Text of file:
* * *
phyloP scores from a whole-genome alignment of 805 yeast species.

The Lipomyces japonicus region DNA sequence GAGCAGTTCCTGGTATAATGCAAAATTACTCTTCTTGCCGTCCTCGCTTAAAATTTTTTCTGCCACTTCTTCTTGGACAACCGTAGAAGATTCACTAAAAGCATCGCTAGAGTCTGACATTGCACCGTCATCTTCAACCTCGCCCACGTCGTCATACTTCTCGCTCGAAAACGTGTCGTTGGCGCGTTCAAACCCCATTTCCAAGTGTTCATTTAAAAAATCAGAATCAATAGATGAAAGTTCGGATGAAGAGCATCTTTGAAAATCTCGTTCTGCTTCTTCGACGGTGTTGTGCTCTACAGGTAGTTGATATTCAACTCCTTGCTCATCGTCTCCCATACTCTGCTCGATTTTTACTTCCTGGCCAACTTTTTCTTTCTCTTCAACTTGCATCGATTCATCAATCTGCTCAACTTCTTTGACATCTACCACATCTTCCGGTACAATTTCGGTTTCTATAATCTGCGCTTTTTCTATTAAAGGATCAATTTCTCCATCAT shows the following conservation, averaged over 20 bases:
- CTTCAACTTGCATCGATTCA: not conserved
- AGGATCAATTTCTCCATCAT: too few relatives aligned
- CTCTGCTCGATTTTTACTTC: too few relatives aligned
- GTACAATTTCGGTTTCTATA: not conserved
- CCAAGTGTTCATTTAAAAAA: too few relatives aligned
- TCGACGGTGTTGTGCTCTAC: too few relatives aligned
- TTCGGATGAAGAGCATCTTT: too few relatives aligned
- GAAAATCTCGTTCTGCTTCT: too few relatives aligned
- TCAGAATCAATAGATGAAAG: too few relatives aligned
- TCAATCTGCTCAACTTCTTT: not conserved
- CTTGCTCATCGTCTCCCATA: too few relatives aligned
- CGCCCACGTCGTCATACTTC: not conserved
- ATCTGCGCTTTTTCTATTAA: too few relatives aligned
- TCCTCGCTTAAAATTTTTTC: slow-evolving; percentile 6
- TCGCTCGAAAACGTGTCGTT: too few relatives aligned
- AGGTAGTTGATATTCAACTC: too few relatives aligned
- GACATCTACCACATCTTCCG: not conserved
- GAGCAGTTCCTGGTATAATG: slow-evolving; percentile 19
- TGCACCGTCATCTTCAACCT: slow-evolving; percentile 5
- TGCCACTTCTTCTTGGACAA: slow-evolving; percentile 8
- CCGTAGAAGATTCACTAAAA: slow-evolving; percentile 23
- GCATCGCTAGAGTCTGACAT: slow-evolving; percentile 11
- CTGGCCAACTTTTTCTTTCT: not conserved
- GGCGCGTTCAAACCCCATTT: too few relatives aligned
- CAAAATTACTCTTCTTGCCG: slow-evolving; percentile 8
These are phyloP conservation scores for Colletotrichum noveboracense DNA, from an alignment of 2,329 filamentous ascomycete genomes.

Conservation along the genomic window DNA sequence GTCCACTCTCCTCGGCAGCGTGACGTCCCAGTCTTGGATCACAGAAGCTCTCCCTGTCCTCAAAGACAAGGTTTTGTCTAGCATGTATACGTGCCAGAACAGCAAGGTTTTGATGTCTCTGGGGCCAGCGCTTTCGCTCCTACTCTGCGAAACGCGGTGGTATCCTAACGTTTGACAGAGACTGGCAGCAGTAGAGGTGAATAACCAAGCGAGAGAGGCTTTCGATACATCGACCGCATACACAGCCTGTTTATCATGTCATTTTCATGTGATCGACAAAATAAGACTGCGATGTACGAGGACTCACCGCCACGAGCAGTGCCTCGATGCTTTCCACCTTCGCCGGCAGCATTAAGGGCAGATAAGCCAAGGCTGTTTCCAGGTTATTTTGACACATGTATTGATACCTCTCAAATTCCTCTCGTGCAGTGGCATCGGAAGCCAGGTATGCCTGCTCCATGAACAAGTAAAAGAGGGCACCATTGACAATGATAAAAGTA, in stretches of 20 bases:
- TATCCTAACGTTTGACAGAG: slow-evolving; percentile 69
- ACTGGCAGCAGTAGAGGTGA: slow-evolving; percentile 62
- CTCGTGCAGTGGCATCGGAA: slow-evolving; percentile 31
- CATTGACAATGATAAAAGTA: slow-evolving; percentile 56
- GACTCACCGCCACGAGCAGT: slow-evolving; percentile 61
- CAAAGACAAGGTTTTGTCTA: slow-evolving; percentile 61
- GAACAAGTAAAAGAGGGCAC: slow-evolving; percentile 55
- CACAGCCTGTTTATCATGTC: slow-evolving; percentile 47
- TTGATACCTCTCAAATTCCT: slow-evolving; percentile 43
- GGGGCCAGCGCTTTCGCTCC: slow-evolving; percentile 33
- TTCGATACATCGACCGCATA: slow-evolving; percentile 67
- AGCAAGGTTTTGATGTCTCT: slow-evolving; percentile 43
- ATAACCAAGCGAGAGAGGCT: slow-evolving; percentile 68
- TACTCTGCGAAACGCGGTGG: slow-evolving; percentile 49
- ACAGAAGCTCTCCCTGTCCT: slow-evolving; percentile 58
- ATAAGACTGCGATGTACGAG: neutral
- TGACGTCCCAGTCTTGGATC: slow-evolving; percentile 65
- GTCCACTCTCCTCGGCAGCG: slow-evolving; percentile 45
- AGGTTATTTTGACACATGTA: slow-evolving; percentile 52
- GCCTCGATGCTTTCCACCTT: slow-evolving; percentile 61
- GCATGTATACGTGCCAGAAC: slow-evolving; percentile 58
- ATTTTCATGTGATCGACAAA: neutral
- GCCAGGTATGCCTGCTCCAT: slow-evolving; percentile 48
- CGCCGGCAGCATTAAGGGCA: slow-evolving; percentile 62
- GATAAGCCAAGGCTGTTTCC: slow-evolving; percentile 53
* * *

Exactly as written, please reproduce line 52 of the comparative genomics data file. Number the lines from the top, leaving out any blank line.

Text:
- GCCAGGTATGCCTGCTCCAT: slow-evolving; percentile 48